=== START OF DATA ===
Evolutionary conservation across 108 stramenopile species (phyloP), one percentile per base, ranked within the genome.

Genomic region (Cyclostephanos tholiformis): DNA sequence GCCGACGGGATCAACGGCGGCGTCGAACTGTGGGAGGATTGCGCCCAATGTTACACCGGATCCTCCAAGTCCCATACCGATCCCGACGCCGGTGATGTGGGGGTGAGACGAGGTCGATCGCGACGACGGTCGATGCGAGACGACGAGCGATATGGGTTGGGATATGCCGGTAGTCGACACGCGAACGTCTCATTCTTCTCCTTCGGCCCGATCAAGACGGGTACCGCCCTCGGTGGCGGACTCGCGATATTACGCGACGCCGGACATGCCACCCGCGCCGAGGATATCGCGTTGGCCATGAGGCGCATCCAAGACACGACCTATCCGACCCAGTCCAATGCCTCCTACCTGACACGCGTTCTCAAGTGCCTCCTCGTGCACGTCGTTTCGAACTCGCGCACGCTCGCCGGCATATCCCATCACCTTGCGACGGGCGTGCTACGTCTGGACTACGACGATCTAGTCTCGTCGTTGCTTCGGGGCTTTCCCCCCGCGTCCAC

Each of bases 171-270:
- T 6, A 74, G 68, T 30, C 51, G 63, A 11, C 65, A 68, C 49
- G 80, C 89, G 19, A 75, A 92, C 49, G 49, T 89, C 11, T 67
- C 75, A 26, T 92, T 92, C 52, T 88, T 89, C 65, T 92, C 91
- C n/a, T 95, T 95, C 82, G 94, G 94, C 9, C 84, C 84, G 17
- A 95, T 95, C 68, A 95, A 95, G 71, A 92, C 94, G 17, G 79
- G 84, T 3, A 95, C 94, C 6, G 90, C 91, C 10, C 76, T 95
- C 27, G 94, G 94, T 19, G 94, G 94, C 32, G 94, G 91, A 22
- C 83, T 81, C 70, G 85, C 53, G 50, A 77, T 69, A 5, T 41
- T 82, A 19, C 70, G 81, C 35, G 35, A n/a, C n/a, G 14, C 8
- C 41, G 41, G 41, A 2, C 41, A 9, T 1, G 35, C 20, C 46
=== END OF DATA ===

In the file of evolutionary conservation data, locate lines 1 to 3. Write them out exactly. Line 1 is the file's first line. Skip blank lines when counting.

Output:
Evolutionary conservation across 108 stramenopile species (phyloP), one percentile per base, ranked within the genome.

Genomic region (Cyclostephanos tholiformis): DNA sequence GCCGACGGGATCAACGGCGGCGTCGAACTGTGGGAGGATTGCGCCCAATGTTACACCGGATCCTCCAAGTCCCATACCGATCCCGACGCCGGTGATGTGGGGGTGAGACGAGGTCGATCGCGACGACGGTCGATGCGAGACGACGAGCGATATGGGTTGGGATATGCCGGTAGTCGACACGCGAACGTCTCATTCTTCTCCTTCGGCCCGATCAAGACGGGTACCGCCCTCGGTGGCGGACTCGCGATATTACGCGACGCCGGACATGCCACCCGCGCCGAGGATATCGCGTTGGCCATGAGGCGCATCCAAGACACGACCTATCCGACCCAGTCCAATGCCTCCTACCTGACACGCGTTCTCAAGTGCCTCCTCGTGCACGTCGTTTCGAACTCGCGCACGCTCGCCGGCATATCCCATCACCTTGCGACGGGCGTGCTACGTCTGGACTACGACGATCTAGTCTCGTCGTTGCTTCGGGGCTTTCCCCCCGCGTCCAC

Each of bases 171-270: